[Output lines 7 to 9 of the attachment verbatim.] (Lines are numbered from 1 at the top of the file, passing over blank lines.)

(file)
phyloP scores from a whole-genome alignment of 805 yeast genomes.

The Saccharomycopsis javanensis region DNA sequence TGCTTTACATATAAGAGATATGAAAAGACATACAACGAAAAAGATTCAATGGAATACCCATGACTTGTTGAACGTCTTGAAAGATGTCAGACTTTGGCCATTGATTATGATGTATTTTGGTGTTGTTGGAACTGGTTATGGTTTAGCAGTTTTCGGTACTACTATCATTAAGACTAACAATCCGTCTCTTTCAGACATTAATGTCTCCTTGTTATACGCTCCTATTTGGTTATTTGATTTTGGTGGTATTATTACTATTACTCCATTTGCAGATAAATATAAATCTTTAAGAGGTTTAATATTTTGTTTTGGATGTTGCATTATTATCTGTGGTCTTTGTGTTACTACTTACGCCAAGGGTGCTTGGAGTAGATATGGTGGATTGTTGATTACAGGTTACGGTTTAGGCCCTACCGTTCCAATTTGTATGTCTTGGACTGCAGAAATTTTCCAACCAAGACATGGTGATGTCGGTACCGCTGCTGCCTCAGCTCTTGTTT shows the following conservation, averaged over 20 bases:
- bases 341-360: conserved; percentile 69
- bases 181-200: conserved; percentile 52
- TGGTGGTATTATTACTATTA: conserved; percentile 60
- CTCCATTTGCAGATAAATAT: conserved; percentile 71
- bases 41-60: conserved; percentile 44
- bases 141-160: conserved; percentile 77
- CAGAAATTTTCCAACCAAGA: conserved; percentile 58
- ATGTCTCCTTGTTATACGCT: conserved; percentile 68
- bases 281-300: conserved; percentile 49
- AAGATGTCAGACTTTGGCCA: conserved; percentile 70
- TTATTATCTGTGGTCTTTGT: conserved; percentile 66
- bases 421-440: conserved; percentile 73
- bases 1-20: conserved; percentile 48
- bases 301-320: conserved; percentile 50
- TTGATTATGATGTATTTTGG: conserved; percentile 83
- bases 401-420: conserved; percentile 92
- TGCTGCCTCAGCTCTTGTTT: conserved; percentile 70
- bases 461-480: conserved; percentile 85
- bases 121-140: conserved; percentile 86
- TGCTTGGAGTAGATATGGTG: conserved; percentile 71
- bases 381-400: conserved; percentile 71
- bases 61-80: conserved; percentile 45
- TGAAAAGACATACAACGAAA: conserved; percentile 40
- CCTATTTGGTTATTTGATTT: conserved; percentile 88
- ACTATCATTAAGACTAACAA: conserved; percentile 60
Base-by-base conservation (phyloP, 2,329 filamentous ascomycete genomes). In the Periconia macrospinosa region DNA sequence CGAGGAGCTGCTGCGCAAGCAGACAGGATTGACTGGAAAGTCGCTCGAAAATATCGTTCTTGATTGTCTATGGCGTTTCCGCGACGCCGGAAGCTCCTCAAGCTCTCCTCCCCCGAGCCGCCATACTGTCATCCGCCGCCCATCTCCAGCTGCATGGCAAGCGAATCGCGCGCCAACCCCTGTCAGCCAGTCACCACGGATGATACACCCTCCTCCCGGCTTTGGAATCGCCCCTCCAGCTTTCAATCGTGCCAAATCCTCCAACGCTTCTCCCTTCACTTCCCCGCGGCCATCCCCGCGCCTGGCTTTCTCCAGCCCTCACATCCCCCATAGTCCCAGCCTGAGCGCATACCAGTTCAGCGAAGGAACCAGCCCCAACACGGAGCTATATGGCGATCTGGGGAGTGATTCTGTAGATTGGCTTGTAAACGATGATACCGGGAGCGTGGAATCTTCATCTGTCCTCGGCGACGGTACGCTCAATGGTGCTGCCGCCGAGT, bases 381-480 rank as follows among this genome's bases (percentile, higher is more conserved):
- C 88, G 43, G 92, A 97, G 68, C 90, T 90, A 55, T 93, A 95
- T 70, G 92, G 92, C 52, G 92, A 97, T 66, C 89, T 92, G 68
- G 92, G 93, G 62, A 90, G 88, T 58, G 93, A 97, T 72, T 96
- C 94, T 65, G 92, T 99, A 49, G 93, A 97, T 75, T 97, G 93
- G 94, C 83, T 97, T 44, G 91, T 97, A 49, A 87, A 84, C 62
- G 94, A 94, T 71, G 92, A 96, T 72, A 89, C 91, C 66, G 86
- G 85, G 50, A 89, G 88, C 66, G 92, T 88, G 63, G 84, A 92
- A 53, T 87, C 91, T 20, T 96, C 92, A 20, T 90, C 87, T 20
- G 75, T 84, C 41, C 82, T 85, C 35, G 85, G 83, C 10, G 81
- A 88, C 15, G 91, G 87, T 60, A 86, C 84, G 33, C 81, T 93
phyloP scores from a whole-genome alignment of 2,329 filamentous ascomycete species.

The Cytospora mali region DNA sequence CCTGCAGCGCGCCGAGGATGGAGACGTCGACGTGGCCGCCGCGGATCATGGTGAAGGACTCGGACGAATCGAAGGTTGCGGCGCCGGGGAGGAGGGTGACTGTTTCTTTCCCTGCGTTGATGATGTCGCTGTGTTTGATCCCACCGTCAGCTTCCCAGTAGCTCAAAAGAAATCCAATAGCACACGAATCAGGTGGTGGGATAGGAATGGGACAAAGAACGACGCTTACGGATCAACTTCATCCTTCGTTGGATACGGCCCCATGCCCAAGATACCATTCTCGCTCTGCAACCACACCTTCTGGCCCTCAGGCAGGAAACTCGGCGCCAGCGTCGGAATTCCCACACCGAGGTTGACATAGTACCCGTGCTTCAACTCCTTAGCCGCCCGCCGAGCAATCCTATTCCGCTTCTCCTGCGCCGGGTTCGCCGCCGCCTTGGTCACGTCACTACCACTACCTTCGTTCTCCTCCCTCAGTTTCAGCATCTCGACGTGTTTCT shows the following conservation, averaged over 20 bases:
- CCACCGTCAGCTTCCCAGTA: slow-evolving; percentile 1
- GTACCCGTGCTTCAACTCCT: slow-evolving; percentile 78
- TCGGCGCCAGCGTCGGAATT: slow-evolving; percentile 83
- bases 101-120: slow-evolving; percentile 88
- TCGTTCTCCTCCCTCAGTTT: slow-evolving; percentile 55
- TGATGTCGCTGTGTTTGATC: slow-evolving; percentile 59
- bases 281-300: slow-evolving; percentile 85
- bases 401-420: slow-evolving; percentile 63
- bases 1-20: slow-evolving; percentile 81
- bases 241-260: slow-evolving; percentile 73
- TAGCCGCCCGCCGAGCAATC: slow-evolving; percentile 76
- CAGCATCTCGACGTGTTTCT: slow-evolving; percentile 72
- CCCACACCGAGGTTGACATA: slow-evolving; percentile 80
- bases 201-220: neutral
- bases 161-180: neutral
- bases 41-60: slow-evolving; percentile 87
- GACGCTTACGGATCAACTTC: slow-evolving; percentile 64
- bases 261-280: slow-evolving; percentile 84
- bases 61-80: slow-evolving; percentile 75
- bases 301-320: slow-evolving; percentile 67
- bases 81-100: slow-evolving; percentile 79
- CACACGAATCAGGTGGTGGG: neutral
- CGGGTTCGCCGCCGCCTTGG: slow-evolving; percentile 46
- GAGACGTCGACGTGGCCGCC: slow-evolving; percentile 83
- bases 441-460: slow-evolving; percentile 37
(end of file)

- bases 41-60: conserved; percentile 44
- bases 141-160: conserved; percentile 77
- CAGAAATTTTCCAACCAAGA: conserved; percentile 58